Just a Way of Life?
People often think corruption is ‘just a way of life’, but every society, sector and individual would benefit from standing United Against Corruption. On this International Anti-Corruption Day we recognize that corruption is a major hindrance to stability, security and sustainable development. The scale of the issue is huge. Sixty-eight per cent of countries worldwide (with a total of 6 billion people) have a serious corruption problem. Not one single country, anywhere in the world, is corruption-free.
But what is corruption and what does it mean for those living in society and how can it be tackled?
One definition of corruption is ‘the abuse of entrusted power for private gain’. It can take many forms. Corruption can be grand corruption committed at a high level of government that distort policies or the central functioning of the state, to allow leaders to benefit at the expense of the people. Petty corruption involves the everyday abuse of entrusted power by low- and mid-level public officials in their interactions with ordinary citizens, who often are trying to access basic goods or services in places like hospitals, schools, police departments and other agencies. And political corruption is a manipulation of policies, institutions and rules of procedure in the allocation of resources and financing by political decision makers, who abuse their position to sustain their power, status and wealth.
But beyond the definitions and the figures, what does it mean for ordinary citizens trying to live and operate where corruption is rife? What does it mean for businesses operating in corrupt systems?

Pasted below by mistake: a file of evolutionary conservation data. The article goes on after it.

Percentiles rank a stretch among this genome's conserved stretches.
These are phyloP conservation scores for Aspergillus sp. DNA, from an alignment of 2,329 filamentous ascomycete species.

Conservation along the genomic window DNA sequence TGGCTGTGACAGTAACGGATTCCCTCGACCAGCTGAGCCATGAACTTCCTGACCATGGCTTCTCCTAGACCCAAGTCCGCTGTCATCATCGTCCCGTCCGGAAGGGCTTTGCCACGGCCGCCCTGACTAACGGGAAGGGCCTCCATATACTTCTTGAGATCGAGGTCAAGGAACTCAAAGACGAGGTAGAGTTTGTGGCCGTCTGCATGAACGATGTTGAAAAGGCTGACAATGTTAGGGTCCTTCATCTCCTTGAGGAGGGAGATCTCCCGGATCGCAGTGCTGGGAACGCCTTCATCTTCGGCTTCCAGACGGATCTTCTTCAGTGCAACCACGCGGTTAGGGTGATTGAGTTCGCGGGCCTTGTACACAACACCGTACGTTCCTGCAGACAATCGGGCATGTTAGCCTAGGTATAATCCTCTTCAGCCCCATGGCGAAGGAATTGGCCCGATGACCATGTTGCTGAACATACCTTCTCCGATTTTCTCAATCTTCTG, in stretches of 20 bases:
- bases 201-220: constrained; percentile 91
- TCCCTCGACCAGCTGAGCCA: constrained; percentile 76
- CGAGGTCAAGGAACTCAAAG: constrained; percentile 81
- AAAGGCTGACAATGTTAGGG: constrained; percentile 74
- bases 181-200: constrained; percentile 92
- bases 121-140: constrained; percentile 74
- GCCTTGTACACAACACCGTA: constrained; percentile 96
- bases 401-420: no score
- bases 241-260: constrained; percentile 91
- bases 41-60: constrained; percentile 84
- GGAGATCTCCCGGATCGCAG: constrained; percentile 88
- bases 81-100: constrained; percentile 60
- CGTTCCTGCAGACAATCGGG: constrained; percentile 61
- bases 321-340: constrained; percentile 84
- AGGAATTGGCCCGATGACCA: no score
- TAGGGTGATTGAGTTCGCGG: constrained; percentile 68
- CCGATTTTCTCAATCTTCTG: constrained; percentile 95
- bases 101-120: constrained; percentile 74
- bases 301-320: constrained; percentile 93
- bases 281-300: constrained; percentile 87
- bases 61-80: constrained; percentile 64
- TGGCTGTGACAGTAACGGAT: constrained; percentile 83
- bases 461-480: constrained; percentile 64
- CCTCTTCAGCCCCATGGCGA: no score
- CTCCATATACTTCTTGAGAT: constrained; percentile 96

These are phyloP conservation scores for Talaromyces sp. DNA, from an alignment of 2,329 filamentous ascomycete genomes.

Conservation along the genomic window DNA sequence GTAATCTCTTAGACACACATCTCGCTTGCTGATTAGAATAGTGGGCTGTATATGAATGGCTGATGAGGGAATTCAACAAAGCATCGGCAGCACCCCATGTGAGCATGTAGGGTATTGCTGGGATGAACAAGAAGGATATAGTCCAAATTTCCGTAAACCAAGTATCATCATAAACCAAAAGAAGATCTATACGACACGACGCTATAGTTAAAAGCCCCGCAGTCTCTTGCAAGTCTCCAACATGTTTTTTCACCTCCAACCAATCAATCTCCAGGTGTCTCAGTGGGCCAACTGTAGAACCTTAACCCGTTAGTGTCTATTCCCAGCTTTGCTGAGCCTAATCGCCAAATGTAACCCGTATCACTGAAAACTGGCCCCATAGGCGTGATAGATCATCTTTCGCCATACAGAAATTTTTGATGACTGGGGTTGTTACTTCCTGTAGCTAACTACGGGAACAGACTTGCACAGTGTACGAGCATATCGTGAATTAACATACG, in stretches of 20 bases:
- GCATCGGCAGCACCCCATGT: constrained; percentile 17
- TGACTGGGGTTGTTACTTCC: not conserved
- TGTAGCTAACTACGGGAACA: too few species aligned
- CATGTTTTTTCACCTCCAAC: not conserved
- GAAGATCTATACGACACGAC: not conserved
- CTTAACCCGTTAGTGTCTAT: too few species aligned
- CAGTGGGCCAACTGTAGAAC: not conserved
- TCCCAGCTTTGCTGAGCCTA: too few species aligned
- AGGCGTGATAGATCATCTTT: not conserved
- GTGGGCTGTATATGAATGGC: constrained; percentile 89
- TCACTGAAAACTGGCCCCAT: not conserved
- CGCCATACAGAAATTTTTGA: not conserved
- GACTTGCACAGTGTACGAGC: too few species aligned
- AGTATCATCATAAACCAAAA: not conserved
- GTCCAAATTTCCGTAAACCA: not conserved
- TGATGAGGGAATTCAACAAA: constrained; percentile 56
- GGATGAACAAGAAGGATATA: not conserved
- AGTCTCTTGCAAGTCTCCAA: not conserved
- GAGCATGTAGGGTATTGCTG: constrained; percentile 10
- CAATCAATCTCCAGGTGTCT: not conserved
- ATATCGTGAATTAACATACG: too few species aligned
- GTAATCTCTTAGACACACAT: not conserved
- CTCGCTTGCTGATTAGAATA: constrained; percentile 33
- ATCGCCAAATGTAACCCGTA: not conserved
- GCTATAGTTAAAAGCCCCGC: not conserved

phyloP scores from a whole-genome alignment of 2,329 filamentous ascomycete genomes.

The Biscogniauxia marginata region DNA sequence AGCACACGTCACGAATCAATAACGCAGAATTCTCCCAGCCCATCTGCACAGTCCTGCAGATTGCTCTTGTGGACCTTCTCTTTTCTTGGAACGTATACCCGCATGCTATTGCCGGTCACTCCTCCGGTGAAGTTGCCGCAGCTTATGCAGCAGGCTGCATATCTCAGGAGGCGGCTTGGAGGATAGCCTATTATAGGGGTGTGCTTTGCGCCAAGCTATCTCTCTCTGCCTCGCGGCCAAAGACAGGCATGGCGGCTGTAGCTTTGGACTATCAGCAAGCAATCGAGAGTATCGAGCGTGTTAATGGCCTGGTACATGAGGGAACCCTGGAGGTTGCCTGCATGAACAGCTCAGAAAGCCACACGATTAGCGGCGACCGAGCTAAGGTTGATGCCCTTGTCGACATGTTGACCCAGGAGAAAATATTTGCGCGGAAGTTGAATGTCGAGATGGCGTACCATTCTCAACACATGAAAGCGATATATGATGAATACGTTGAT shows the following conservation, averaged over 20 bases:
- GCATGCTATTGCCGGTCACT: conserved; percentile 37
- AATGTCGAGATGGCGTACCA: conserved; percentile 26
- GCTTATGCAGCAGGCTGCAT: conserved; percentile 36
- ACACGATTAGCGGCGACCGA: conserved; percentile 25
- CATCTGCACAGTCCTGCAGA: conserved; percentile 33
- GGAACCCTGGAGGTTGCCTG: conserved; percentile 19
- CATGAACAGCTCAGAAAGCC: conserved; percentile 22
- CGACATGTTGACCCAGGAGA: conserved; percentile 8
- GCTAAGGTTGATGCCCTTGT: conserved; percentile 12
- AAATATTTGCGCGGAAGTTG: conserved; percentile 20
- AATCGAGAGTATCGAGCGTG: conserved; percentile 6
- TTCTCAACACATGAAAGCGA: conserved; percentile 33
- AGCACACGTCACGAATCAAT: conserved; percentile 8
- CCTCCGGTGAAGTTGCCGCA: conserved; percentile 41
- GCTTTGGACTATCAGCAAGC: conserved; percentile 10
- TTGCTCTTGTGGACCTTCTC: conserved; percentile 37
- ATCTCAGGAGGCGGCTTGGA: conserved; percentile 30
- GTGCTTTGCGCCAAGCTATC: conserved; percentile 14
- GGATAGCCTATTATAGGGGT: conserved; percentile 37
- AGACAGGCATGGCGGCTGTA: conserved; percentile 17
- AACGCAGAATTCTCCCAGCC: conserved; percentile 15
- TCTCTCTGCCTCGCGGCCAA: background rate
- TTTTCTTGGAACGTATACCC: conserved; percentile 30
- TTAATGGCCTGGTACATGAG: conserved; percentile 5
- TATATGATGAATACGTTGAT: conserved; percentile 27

Many companies perpetuate corrupt practices, paying bribes to rig bids to win public procurement contracts. A commonly cited World Bank estimate from 2005 places the total cost of corruption around $1 trillion annually. Some estimates place the total cost of corruption at more than 5 percent of global GDP each year, which amounts to $2.6 trillion, or 19 times larger than the $134.8 billion spent globally on official development assistance (ODA) in 2013. The Center for Strategic and International Studies produced a report using World Bank data in February 2014 that estimated private sector corruption alone accounted for $515 billion or more annually. It is estimated that the financial burden on the private sector organizations is around 10% or more in terms of added costs of doing business in many parts of the world. The result is that economic growth is impeded, competition distorted and serious legal and reputational risks for businesses are incurred. The WEF estimates that moving a business from a country with low corruption to one with medium or high corruption constitutes a 20 percent tax increase for that business.
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